TORONTO — Ontario will administer the province’s first COVID-19 vaccination today, with a health-care worker set to receive the dose in Toronto.
Premier Doug Ford’s office has said the first shots will be administered at the University Health Network.
The province received doses of Pfizer’s COVID-19 vaccine on Sunday and plans to give them to approximately 2,500 health-care workers in the first phase of its immunization plan.
Ford’s office said the premier was on site as a plane carrying the first batches of the vaccine landed in the province Sunday night.
“The province has been preparing for this day for months and we are ready for the road ahead,” Ford’s office said in a statement Monday morning.
“It’s time to start vaccinating Ontarians. It’s time to put an end to the COVID-19 pandemic.”
Half the shots the province received will be administered this week and the other half will be intentionally held back to give the same individuals a required second dose 21 days later.
Ford has said health-care workers, long-term care residents, and their caregivers will be among the first to receive the vaccine.
Adults in Indigenous communities, residents of retirement homes, and recipients of chronic home health-care will also be priority groups.
The province said it will be prioritizing the distribution of the vaccine in regions with the highest rates of COVID-19.
The government has said, however, that the vaccine isn’t expected to be more broadly available to the general public until April.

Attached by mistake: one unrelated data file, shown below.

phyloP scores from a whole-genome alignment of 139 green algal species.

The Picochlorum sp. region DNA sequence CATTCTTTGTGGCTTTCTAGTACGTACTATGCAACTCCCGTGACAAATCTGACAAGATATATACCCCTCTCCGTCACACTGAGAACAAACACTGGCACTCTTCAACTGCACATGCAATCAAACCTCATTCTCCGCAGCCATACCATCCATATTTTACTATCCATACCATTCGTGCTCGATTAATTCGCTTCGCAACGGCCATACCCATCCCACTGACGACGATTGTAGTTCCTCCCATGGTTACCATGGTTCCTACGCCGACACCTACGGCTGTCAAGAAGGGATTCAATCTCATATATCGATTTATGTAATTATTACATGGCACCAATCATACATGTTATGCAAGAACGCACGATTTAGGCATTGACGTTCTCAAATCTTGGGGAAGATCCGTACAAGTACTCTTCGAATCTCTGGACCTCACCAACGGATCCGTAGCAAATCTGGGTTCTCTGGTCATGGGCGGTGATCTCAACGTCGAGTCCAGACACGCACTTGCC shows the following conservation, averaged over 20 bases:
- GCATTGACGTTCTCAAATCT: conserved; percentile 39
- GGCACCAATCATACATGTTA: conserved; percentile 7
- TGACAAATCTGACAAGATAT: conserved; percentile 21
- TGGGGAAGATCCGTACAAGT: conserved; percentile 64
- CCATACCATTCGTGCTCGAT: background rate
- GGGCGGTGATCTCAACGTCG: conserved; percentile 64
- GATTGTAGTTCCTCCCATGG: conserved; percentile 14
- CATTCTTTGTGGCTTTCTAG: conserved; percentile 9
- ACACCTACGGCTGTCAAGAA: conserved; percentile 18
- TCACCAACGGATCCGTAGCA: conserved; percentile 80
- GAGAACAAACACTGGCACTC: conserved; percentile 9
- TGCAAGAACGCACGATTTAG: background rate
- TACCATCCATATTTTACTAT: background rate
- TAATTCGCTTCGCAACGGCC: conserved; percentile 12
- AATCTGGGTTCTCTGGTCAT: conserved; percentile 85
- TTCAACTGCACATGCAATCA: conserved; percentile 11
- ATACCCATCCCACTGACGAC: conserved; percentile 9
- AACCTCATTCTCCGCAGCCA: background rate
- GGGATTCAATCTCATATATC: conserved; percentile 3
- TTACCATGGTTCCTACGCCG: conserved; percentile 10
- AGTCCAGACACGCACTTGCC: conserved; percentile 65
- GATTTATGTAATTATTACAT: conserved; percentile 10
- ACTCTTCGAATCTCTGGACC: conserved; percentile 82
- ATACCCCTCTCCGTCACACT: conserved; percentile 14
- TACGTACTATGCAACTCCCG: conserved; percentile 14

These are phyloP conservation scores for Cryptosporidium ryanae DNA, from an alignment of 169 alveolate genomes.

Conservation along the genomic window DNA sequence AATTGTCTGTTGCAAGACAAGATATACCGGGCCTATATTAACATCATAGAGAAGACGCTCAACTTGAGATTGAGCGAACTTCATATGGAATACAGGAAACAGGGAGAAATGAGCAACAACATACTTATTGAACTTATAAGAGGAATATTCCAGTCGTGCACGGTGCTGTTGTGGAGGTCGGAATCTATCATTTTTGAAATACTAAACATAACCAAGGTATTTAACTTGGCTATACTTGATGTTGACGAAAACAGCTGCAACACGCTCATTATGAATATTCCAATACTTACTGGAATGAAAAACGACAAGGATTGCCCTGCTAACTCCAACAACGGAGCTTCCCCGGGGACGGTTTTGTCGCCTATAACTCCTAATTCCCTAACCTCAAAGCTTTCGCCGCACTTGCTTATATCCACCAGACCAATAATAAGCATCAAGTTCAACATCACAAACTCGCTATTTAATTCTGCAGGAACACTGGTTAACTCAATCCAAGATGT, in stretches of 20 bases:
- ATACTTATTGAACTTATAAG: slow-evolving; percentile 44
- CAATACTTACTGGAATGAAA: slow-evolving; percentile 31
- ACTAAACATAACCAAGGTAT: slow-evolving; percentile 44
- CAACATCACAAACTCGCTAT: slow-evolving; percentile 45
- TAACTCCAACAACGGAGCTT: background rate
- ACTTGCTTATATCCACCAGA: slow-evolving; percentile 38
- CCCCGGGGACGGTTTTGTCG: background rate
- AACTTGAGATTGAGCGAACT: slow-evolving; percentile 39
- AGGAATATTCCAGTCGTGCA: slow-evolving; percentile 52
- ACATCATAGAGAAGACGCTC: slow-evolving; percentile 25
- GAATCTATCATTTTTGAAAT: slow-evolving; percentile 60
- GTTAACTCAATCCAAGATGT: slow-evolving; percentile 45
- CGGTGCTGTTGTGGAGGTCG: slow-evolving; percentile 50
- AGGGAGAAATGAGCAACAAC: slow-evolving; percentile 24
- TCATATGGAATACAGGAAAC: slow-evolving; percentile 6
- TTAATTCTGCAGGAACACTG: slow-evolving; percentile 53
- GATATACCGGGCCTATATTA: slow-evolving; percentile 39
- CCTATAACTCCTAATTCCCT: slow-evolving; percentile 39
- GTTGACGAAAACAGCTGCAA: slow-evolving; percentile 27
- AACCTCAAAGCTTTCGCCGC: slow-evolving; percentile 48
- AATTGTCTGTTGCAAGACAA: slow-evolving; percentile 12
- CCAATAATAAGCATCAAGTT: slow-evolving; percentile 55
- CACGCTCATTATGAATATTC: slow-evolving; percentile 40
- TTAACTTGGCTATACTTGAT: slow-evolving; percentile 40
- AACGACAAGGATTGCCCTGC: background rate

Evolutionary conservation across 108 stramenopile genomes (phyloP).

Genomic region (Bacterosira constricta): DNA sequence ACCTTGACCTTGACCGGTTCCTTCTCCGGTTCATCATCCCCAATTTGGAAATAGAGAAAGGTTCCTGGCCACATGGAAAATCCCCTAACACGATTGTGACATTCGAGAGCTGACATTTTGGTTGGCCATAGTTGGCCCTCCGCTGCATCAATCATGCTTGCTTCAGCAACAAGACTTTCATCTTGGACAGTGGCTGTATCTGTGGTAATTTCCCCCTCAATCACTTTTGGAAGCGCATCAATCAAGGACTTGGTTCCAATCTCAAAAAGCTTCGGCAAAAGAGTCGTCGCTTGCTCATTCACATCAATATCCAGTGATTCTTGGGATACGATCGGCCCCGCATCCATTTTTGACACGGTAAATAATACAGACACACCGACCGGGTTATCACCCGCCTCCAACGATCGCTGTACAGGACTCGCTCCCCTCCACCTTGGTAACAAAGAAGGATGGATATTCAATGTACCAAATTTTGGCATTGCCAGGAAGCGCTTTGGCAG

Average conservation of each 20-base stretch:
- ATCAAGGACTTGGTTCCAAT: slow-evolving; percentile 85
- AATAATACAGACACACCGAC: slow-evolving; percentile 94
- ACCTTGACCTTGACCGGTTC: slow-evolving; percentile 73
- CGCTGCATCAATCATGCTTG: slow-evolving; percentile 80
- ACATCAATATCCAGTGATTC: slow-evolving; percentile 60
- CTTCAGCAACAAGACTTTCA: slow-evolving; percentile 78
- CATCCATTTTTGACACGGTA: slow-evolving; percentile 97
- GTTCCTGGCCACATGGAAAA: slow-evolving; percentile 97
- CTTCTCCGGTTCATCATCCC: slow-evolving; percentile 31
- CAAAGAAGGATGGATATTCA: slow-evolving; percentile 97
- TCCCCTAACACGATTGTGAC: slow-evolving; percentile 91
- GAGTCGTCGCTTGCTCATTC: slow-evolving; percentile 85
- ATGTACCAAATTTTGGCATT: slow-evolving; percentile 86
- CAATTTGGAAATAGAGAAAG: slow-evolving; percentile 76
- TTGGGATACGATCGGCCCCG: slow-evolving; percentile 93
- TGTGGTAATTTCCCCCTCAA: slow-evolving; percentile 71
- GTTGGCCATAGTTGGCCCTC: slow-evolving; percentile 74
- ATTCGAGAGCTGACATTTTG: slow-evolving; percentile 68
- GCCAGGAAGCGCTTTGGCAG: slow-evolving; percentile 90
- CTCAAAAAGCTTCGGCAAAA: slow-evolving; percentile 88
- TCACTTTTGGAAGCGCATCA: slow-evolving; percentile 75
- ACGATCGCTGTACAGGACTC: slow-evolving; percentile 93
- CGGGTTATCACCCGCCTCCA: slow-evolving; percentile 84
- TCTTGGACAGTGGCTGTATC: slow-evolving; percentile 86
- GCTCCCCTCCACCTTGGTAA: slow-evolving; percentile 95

Retired Gen. Rick Hillier, who is leading the province’s vaccine task force, says an additional 90,000 doses of the Pfizer vaccine are expected to arrive later this month.
Those doses will be provided to 14 hospitals in COVID-19 hot spots.
Hillier has said Ontario also expects to receive between 30,000 and 85,000 doses of the Moderna vaccine by the new year, pending its approval by Health Canada.
The province expects to receive 2.4 million doses – allowing it to vaccinate 1.2 million people – during the first three months of 2021.
Hillier said the vaccine will be more broadly available to the public starting in April, during the second phase of the rollout, and it will take between six to nine months to distribute shots across the province.
“People are going to have to be patient that their turn will come,” he said last week.
The third and final phase of the plan would then see the vaccine available through places like pharmacies on a regular basis, he said.
Hiller said the start of the vaccination program at Toronto’s University Health Network and the Ottawa Hospital will serve as a pilot that will help fine-tune the next step of the rollout.
Ontario’s Solicitor General Sylvia Jones said on Friday that the hospitals receiving the first shots have made security arrangements to ensure the vaccine is safe from theft.
“This vaccine is liquid gold,” she said. “We are getting a very limited supply, and we wanted to make sure that we had done our due diligence to ensure that the sites were ready (and) protected.”
This report by The Canadian Press was first published Dec. 14, 2020.
Shawn Jeffords, The Canadian Press